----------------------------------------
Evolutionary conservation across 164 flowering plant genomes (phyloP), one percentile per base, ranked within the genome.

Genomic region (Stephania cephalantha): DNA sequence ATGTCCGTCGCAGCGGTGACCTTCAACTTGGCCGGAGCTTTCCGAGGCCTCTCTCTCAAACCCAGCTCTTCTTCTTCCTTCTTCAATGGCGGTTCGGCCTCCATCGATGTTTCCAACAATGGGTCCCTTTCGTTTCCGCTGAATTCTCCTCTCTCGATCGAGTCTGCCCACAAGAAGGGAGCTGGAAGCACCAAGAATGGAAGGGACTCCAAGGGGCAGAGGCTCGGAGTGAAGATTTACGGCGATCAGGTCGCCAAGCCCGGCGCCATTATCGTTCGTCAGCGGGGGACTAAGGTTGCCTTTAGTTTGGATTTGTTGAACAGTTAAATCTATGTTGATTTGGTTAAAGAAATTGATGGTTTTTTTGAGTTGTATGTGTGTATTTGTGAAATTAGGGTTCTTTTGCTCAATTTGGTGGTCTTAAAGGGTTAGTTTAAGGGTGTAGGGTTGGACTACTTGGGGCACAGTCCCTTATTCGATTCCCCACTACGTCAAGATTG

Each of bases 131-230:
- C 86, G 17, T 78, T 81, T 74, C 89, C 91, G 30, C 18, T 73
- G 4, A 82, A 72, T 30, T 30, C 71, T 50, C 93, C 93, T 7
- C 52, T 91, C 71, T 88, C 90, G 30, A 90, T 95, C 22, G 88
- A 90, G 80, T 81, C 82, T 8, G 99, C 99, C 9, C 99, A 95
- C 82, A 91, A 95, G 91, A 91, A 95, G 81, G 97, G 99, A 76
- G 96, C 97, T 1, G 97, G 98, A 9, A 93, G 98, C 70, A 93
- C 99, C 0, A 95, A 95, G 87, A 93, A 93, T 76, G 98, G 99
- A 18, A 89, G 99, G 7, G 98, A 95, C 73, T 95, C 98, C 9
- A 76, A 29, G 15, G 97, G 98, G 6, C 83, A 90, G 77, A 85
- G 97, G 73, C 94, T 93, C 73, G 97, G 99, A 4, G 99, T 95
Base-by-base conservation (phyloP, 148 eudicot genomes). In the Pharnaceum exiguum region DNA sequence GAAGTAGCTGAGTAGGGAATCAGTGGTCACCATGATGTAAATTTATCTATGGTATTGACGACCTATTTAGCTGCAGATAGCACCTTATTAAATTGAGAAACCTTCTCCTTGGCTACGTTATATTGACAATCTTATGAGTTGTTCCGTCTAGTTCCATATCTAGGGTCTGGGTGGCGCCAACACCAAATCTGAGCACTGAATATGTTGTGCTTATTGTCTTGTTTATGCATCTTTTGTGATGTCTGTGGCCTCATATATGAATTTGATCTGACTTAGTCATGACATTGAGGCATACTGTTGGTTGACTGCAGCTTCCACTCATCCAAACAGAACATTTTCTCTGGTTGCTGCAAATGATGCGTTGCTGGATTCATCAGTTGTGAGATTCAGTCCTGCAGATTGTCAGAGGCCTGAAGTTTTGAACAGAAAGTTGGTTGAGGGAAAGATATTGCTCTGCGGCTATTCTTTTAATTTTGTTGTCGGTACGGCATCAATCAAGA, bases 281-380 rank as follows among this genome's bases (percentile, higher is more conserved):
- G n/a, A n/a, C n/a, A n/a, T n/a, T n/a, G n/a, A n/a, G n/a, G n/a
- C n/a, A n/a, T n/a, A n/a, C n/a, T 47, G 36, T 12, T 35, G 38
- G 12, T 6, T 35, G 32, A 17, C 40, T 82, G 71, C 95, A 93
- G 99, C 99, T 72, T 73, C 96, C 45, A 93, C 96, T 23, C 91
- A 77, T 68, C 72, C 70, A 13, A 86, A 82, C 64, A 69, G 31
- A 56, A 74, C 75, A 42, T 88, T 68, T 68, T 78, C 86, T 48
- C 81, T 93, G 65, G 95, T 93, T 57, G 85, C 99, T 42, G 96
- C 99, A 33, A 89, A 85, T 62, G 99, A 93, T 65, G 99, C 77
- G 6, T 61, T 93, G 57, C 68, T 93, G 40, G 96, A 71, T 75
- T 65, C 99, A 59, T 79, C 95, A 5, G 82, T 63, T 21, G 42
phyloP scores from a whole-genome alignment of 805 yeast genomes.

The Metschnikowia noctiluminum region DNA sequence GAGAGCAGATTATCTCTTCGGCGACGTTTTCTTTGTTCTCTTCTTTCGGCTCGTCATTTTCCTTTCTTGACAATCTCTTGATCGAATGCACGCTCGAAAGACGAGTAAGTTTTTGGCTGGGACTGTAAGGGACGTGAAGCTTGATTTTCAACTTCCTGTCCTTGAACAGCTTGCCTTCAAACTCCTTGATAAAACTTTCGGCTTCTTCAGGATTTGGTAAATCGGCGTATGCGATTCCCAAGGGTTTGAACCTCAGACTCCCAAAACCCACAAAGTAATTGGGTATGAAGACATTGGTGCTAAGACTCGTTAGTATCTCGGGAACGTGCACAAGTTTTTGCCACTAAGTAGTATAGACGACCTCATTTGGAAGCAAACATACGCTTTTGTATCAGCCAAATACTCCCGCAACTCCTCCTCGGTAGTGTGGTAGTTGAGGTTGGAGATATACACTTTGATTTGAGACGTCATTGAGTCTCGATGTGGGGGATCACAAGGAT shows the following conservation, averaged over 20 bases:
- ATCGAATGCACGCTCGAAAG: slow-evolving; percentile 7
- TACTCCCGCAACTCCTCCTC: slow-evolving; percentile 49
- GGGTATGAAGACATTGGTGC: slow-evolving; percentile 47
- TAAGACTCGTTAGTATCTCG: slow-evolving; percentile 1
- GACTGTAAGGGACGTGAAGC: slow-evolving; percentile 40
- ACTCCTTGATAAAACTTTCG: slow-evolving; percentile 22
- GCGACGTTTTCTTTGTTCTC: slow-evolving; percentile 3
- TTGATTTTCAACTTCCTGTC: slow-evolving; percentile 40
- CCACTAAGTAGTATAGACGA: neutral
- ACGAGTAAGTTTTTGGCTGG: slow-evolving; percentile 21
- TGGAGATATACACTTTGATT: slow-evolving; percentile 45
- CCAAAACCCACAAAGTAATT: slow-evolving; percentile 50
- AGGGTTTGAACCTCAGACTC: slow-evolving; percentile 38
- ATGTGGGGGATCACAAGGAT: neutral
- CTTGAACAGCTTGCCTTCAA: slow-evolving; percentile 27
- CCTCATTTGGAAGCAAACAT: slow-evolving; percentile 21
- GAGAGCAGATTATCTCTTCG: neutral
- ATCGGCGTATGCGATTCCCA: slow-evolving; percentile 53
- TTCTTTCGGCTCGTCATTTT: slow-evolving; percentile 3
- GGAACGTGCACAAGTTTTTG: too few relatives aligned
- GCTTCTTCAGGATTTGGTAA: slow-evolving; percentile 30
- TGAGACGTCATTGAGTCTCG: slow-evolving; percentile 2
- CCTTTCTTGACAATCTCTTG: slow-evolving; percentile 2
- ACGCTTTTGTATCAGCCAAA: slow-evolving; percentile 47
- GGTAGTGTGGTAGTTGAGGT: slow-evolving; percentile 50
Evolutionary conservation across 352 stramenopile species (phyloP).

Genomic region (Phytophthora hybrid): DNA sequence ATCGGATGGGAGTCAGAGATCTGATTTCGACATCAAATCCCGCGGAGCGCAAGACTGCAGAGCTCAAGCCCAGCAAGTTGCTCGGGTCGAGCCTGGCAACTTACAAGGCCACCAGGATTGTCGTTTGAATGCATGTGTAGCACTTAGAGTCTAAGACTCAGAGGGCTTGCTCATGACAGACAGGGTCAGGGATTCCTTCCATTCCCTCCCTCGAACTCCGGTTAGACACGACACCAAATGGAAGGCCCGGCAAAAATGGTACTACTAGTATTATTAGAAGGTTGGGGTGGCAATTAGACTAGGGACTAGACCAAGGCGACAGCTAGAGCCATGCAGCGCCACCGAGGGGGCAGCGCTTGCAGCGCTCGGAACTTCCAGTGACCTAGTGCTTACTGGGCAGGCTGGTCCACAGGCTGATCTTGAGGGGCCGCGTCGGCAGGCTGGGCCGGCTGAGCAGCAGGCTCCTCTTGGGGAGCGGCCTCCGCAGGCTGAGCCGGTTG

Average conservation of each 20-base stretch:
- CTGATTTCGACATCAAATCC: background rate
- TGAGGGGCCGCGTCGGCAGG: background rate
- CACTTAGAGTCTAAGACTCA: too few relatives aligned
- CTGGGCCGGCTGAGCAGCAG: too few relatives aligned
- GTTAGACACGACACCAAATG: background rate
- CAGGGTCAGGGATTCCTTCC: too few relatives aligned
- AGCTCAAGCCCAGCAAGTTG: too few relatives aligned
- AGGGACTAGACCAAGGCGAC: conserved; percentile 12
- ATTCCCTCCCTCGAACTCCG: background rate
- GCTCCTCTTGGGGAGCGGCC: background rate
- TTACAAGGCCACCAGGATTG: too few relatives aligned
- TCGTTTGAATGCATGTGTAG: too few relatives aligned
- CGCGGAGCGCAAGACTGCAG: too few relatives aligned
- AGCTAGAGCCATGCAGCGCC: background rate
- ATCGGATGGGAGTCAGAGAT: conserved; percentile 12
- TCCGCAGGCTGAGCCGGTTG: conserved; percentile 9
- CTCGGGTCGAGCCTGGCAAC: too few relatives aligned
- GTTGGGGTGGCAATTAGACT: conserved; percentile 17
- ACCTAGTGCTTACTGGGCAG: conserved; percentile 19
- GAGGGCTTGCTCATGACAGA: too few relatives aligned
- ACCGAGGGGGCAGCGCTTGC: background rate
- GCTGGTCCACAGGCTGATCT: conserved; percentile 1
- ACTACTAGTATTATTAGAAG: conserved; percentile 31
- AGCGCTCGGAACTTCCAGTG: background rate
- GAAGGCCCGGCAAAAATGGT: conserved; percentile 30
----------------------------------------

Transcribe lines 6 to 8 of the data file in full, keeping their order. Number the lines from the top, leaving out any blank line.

- C 52, T 91, C 71, T 88, C 90, G 30, A 90, T 95, C 22, G 88
- A 90, G 80, T 81, C 82, T 8, G 99, C 99, C 9, C 99, A 95
- C 82, A 91, A 95, G 91, A 91, A 95, G 81, G 97, G 99, A 76